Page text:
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Mark Emond of Demand Spring: “Wellness”

Virtual technology makes it so easy to communicate effortlessly (and visually) today. We use Zoom and Slack for professional communication and for social communication as well, including virtual yoga, virtual coffee, virtual cooking, etc. The one thing I miss personally is the ability to sit in front of a whiteboard. There are great technologies that […]

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Virtual technology makes it so easy to communicate effortlessly (and visually) today. We use Zoom and Slack for professional communication and for social communication as well, including virtual yoga, virtual coffee, virtual cooking, etc. The one thing I miss personally is the ability to sit in front of a whiteboard. There are great technologies that can help, like Mural, but I do miss spontaneous face-to-face meetings to brainstorm something on a physical whiteboard. That said, there are so many benefits to virtual that outweigh the missed whiteboard.


We are living in a new world in which offices are becoming obsolete. How can teams effectively communicate if they are never together? Zoom and Slack are excellent tools, but they don’t replicate all the advantages of being together. What strategies, tools and techniques work to be a highly effective communicator, even if you are not in the same space?

In this interview series, we are interviewing business leaders who share the strategies, tools and techniques they use to effectively and efficiently communicate with their team who may be spread out across the world. As a part of this series, I had the pleasure of interviewingMark Emond, Founder and President of Demand Spring.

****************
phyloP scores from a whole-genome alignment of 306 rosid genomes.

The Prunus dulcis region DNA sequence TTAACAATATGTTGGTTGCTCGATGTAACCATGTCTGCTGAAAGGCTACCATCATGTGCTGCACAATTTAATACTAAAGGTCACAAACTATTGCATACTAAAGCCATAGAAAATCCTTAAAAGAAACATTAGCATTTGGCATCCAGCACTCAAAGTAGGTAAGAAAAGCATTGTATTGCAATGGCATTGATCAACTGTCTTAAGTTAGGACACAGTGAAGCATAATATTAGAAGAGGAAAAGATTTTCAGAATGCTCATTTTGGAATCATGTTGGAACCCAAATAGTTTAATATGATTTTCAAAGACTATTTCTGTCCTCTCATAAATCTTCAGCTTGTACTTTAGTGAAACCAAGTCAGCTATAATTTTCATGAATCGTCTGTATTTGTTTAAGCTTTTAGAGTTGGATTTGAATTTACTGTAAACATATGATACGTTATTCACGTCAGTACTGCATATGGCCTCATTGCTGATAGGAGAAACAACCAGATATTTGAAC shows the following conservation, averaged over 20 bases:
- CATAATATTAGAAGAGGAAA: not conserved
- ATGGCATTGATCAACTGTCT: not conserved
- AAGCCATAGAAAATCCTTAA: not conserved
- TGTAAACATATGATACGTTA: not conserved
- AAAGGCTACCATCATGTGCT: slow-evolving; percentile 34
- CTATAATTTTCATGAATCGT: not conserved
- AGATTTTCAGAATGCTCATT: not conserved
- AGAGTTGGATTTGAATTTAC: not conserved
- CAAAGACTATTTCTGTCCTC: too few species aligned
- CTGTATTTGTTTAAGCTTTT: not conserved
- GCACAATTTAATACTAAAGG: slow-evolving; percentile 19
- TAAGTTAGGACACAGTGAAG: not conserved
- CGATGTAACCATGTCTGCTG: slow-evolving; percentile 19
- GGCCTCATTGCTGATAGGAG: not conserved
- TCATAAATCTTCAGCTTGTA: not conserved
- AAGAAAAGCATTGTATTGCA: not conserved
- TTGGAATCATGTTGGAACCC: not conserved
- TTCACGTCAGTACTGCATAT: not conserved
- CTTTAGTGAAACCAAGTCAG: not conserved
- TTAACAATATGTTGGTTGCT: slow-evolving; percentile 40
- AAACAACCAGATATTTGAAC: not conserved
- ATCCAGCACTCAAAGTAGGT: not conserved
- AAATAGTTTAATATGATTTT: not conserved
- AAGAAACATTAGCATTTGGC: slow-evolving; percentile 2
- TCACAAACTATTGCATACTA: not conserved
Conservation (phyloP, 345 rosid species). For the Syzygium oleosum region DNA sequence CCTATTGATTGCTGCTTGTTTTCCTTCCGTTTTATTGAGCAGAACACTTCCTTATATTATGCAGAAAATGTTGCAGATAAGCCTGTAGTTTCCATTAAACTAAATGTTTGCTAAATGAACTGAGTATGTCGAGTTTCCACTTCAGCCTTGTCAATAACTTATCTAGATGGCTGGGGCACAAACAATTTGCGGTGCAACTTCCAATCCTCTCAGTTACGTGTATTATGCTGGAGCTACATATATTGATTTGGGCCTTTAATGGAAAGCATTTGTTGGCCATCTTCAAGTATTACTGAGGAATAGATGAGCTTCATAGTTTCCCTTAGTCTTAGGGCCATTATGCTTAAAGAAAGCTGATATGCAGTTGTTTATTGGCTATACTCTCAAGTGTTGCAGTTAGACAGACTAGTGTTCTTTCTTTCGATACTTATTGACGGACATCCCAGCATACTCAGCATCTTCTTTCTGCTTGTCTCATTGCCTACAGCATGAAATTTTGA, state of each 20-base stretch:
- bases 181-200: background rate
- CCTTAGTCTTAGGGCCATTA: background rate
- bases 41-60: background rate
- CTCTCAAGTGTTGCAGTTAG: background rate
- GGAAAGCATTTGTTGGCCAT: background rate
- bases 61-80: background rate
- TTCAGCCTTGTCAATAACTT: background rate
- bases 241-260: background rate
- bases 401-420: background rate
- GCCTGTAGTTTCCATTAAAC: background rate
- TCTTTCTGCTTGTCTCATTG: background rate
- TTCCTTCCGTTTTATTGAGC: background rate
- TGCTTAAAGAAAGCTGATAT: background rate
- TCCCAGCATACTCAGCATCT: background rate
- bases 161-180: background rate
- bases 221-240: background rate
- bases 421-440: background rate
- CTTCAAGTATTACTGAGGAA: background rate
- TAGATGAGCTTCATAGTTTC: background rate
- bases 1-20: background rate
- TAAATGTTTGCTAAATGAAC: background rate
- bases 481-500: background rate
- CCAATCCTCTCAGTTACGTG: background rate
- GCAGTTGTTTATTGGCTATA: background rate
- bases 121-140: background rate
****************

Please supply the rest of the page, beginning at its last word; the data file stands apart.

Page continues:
As Demand Spring’s Founder and President, Mark has a tremendous passion for helping marketing leaders transform their Revenue Marketing practices, enabling them to be strategic leaders in their organization. Mark loves to advise and teach clients how to develop advanced, yet pragmatic, Revenue Marketing strategies and enable them with integrated marketing technology platforms to deliver personalized, multi-channel engagement at scale.


Thank you so much for joining us in this interview series! Before we dive in, our readers would love to “get to know you” a bit better. Can you tell us a bit about your ‘backstory’ and how you got started?

Earlier in my career, I worked in marketing for a number of larger organizations, including IBM, Cognos and Corel. But throughout that time, I always had an entrepreneurial drive and a belief that I could create a firm focused on the demand side of marketing. While there are many brand agencies, I always struggled to find a great demand-focused one when I was on the client side. I thought I could help address that gap and help marketers operate from a more strategic position in their organization. And so, 9 years ago, I took the leap and founded Demand Spring.